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Want to engage staff? Go to the source

Retaining your people requires competitive compensation packages, dedicated attention from managers, and – perhaps most importantly – deliberate efforts to keep staff engaged. 

If you’re serious about retention, it's critical to solicit employee involvement directly, and give them a voice in the organization's retention initiatives. Not all nonprofits make that effort. Nearly three quarters of nonprofit executives make a conscious effort to engage employees, but only 37 percent report that they've recently updated their employee engagement plan. 

This reveals the underlying issue: Many nonprofits fail to formalize their engagement plan schedule as much as they formalize other routines in the organization. 

Set a formal schedule to ask, listen, and respond to your staff members, and you're more likely to raise employee engagement, overcoming a major barrier to retention.

A culture of action

Dialoguing with your staff is important, but it can also be risky. If employees share their ideas but nothing is implemented – there's no active response – they will disengage altogether, and quickly. You can prevent that disaster by moving forward efficiently with a culture that supports communication and action. Organize their input into four distinct areas for a coordinated response:

1. Leadership

  • Schedule regular informational sessions with various team leaders to explain the organization's status and opportunities for the future.
  • Create opportunities for employees to share their understanding of the organization's values.

2. Enablement

  • Create a transparent resources report so staff members can see and discuss openly where funds are allocated.
  • Bring clients in to share their success stories, and allow coworkers to share successes that were dependent on the help of teammates.

3. Alignment

  • Ask employees to write their own job descriptions when hired, and then annually. Look for changes in the descriptions, let manager and staff member work it out, then update HR if changes have occurred or if original descriptions were incorrect.
  • Use an Intranet to encourage staff/leadership communication. Leaders can pose and answer questions online.
  • Schedule a quarterly awards event that recognizes staff for their achievements. Avoid rewarding the same people repeatedly at the expense of quieter employees.

4. Development

  • Offer personal or professional coaching. Set up a budget and allocate a set number of sessions, but allow each employee to maintain control regarding the content.
  • Create a peer-tutoring program where workers can share extracurricular or work-related skills with their fellow employees while improving public speaking skills and honing leadership abilities. Note responses to various topics.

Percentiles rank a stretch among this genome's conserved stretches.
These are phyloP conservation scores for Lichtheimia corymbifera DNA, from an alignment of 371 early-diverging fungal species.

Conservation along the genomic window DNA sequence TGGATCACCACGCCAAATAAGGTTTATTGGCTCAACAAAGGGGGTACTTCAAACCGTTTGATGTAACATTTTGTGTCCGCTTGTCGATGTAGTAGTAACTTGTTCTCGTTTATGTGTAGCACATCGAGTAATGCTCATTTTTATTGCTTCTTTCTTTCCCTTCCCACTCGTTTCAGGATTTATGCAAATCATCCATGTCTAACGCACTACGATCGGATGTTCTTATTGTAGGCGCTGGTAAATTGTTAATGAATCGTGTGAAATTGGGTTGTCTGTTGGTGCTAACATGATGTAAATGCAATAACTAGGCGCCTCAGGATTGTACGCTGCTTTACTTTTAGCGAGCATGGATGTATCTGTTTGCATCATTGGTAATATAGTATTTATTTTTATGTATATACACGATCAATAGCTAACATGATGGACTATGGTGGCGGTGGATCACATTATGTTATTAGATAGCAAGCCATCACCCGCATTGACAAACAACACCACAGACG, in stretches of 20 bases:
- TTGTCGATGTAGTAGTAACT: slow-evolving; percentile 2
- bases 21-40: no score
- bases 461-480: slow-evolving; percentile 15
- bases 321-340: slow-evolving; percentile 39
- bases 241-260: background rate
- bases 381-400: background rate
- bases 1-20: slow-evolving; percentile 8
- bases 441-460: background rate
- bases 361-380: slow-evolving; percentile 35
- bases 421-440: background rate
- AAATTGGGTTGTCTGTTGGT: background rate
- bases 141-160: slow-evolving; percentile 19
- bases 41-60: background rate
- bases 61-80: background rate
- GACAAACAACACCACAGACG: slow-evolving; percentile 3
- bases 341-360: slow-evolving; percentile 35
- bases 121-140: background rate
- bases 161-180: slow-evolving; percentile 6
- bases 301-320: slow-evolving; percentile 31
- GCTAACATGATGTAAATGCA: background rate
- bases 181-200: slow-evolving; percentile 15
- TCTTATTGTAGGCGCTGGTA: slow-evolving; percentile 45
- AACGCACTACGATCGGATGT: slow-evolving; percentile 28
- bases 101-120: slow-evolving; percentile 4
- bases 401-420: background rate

You shouldn't throw everything at all four engagement areas at once. Don't risk chaotic and failing programs, especially when funding is tight and time to devote to these initiatives may be short. Organizations that report the most impactful results carefully select one or two projects at a time.

Go beyond

While your for-profit competition is trying to align their company with a purpose, your nonprofit has made a mission of it. Now, build on that with ideas that go beyond the usual:

  • Healthy snacks. Fewer than half of employers make healthy snacks or a healthy cafeteria available, yet three quarters of employees want access to healthy foods onsite. Rethink the choices in your vending machine, and take a vote for options to increase staff input.
  • Vigorous health and wellness programs. Robust health and wellness programs make a significant draw for employees. Help build health, relaxation, and fun by offering on-site yoga or dance classes.
  • Have fun. Set aside Friday afternoons for a staff activity that's just for fun and team-building. Host a scavenger hunt for animals in the local zoo, take a group bike ride, enjoy a frozen yogurt social, or take a group painting class. Find something fun for everyone.
  • Make it visual. Create and share a flowchart that demonstrates how certain tasks performed by an employee ultimately help to fulfill the organization's mission.
  • Let them explore. Create paths that help team members move laterally within the organization. A transferred worker can explore a new passion while you keep that person in the building.
  • Make leaders approachable. Have the organization's leader host weekly office hours, two hours a week, where employees can explore ideas and concerns that keep them engaged.
  • Pay attention online. Watch for patterns in Glassdoor reviews to spotlight areas that need improvement.
  • Reward coursework. Offer points or tangible rewards for those who take work-related courses. Online classes and tutorials abound. Encourage your workforce to learn.

Think creatively, proactively, and prudently, and you'll discover a multitude of affordable ways for your team to become involved in developing their own reasons for engagement.

Unemployment Services Trust (UST) provides workforce solutions for nonprofits, reducing their unemployment costs and helping remove back-office burden so they have more time and money for their missions.

This article originally appeared in a slightly different form in the ebook Innovative Strategies that Overcome Nonprofit Retention Barriers, produced by Unemployment Services Trust (UST).

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